Second place: Lexus RC
Think of the Lexus as a luxuriously appointed, beautifully built cruiser and it won’t disappoint. It’s also refined and a great choice for business users looking to cut their bills. However, the characterless hybrid powerplant saps any real driving enjoyment, while the lack of sat-nav is rather stingy at this level. The Lexus’s infotainment also lags way behind the best.
Third place: Infiniti Q60
The Infiniti looks good, is loaded with kit and is attractively priced. But that’s where the positives end, because in all other respects the Q60 is outclassed. The cramped cabin, confusing infotainment and crashy ride are hard to live with, while the adaptive steering is so deeply flawed that we can only give the car a two-star rating. In this case, beauty really is only skin deep.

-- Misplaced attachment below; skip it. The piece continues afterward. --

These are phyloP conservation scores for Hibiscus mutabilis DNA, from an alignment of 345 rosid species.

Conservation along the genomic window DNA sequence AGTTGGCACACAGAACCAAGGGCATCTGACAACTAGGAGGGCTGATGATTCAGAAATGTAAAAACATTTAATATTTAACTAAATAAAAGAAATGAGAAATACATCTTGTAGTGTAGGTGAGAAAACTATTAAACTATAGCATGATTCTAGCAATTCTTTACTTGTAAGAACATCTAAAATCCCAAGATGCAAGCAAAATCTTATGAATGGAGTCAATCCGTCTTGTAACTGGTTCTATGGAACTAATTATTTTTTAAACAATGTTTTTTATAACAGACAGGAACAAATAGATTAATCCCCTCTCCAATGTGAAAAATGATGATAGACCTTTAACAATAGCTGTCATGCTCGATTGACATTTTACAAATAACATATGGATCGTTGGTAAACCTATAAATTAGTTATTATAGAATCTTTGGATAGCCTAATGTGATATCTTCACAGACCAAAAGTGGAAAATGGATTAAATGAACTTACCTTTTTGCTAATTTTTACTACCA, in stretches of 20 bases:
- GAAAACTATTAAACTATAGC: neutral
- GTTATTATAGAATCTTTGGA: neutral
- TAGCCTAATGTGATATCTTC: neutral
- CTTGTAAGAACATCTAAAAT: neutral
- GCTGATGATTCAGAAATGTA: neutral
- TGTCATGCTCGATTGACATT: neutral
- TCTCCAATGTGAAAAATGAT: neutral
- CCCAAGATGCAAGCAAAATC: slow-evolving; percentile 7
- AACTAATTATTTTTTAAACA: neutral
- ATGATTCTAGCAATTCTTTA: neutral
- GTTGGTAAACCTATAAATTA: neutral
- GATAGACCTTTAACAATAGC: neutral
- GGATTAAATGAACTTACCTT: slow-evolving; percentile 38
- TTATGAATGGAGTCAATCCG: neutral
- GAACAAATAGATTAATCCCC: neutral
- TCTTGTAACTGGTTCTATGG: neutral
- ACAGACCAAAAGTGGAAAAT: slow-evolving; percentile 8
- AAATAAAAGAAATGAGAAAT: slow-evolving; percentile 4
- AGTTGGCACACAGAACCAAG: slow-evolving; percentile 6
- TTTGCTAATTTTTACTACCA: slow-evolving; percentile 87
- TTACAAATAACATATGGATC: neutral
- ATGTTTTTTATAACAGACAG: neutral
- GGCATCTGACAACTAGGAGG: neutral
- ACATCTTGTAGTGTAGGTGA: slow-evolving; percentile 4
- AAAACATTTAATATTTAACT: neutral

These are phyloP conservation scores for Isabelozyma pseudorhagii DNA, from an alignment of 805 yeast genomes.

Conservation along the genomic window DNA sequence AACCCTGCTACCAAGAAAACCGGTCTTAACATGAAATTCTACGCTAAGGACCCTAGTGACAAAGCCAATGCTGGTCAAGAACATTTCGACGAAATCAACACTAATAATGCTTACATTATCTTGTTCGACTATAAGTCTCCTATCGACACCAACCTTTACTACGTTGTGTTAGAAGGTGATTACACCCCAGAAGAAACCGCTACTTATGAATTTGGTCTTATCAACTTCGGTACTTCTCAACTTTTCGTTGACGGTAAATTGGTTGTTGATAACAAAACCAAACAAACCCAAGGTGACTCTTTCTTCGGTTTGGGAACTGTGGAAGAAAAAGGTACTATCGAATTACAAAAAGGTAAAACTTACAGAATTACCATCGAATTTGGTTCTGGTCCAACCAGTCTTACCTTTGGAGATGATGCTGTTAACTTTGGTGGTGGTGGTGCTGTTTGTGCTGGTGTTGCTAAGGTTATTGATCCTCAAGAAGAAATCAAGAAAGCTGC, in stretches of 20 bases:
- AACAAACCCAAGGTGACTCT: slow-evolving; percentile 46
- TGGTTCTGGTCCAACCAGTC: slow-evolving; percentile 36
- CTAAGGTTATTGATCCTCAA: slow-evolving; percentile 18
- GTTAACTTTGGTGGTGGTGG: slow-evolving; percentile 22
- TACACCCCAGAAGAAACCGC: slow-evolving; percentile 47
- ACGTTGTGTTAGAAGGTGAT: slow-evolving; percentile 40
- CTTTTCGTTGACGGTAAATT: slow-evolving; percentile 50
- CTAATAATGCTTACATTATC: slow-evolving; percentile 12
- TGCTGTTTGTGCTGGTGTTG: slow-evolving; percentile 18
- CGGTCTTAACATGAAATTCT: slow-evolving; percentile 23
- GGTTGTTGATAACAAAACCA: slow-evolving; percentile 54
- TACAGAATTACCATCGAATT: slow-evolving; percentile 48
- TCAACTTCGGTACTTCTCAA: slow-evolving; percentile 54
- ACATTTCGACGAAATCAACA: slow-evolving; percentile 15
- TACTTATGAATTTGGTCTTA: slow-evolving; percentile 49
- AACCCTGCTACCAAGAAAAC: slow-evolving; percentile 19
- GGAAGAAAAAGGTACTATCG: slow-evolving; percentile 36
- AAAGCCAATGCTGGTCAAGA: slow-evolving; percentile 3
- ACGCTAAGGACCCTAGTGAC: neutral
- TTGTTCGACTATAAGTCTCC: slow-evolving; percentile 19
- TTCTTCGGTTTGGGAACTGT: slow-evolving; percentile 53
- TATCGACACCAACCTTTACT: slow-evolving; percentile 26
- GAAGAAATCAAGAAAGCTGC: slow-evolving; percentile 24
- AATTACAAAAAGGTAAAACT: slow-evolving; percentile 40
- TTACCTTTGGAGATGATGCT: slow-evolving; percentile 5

Other options for similar money...
New: Mercedes C 300 AMG Line Coupe
Price: £38,175Engine: 2.0-litre 4cyl, 241bhp
Smart-looking C-Class Coupe easily matches our models here for kerb appeal, while its slickly designed interior delivers a club-class ambience. Rear-wheel-drive handling is composed, plus slightly characterless 2.0-litre engine is punchy.
Used: Bentley Continental GT
Price: £39,500Engine: 6.0-litre W12, 552bhp
Want a four-seater coupe with presence, crushing performance and a hand-crafted cabin? Look no further than the Continental GT. Our budget buys a 2007 car with only 31k miles. Ensure the service history is up to date – and expect huge fuel bills.
|Audi A5 2.0 TFSI Sport quattro||Lexus RC 300h F Sport||Infiniti Q60 2.0t Premium Tech|
|On the road price/total as tested||£39,575/£39,575||£39,495/£40,490||£37,690/£39,150|